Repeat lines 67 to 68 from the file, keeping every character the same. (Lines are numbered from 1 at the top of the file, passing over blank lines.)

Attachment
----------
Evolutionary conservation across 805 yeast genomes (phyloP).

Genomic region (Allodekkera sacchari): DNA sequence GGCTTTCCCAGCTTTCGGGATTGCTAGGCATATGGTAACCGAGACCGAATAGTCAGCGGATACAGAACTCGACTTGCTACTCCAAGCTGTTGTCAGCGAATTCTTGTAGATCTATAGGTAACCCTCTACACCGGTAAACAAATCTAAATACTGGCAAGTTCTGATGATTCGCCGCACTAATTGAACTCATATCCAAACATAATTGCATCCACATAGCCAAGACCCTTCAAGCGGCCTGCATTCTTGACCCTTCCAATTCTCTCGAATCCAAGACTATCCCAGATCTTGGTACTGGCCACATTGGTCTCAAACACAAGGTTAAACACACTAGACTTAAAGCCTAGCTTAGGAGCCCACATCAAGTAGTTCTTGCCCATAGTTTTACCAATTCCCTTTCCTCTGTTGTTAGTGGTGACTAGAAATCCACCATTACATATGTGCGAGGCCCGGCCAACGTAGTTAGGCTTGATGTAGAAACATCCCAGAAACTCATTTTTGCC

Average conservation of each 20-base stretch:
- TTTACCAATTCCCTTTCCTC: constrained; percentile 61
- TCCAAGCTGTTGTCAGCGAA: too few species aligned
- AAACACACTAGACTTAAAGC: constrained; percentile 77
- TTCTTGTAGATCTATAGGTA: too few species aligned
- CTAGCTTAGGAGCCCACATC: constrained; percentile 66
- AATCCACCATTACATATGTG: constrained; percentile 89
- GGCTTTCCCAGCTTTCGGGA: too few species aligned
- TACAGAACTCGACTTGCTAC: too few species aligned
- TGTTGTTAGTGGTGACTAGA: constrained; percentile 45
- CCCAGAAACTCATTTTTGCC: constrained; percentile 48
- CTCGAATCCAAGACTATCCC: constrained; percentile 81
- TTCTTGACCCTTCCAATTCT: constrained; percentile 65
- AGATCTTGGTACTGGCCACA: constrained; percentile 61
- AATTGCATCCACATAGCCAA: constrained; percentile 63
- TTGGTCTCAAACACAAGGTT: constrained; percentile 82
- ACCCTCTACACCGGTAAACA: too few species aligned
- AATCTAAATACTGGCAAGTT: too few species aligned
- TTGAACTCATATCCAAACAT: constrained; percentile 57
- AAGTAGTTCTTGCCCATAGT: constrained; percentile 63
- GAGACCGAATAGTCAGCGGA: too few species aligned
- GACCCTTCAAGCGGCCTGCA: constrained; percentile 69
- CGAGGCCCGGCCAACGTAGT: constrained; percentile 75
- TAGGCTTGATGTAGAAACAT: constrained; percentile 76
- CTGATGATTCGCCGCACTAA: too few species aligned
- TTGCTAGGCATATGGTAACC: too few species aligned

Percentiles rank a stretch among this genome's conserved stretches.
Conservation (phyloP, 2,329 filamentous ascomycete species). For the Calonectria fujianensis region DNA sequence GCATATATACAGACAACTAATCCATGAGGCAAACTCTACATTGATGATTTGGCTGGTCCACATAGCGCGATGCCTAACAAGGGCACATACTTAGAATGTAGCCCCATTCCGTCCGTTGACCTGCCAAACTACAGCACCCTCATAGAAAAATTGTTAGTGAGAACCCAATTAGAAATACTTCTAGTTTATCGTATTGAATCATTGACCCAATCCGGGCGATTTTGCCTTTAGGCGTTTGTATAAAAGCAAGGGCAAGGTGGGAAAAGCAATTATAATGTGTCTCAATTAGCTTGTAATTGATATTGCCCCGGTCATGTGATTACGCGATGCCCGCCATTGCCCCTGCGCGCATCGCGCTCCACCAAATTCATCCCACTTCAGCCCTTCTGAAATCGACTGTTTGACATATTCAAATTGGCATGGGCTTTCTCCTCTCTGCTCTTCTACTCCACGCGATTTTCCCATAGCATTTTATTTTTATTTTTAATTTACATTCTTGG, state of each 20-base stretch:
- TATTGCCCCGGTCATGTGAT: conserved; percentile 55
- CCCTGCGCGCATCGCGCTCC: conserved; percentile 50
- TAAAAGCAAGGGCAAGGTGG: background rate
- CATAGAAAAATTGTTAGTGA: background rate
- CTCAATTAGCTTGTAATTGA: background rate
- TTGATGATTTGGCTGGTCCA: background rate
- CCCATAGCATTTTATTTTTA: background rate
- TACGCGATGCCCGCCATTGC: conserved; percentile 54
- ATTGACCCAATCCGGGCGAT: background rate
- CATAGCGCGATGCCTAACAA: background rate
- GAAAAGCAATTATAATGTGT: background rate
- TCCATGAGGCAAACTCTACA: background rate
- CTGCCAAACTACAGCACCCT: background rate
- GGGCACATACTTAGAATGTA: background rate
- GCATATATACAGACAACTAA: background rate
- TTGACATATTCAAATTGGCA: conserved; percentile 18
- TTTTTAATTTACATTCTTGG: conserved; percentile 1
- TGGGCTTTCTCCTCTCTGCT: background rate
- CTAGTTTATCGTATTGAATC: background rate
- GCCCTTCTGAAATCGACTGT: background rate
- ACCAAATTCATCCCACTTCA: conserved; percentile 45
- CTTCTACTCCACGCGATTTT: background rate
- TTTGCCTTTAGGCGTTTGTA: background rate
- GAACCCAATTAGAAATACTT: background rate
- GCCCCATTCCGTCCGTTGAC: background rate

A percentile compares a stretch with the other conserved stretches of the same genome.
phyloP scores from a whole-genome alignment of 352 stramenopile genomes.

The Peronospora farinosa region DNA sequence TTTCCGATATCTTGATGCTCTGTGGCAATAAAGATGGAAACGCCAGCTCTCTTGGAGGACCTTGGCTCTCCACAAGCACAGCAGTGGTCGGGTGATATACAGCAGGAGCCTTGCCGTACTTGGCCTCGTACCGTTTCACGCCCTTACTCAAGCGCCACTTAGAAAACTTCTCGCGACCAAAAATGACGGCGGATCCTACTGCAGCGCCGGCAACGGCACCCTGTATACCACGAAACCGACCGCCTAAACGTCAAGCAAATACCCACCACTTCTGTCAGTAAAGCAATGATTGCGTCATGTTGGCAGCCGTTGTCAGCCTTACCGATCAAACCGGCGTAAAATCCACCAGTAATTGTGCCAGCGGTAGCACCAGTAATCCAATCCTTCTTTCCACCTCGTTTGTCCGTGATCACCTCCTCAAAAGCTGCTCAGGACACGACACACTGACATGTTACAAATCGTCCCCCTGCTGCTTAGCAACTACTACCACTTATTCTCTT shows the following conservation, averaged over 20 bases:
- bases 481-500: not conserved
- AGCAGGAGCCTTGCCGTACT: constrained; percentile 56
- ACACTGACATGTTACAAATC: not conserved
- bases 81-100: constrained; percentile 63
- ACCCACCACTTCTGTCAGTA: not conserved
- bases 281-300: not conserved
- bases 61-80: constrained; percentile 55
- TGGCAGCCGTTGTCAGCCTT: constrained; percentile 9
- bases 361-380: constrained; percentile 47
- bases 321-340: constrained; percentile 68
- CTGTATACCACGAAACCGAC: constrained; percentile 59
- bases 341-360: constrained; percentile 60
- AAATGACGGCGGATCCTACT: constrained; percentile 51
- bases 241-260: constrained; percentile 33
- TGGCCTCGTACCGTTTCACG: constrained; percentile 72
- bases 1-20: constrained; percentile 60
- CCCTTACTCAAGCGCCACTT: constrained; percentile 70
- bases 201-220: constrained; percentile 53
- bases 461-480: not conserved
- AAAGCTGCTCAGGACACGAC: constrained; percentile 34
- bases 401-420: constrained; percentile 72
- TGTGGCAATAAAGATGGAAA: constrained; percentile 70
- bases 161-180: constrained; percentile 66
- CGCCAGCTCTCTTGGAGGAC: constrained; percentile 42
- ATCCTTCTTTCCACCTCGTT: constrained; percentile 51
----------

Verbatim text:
- bases 361-380: constrained; percentile 47
- bases 321-340: constrained; percentile 68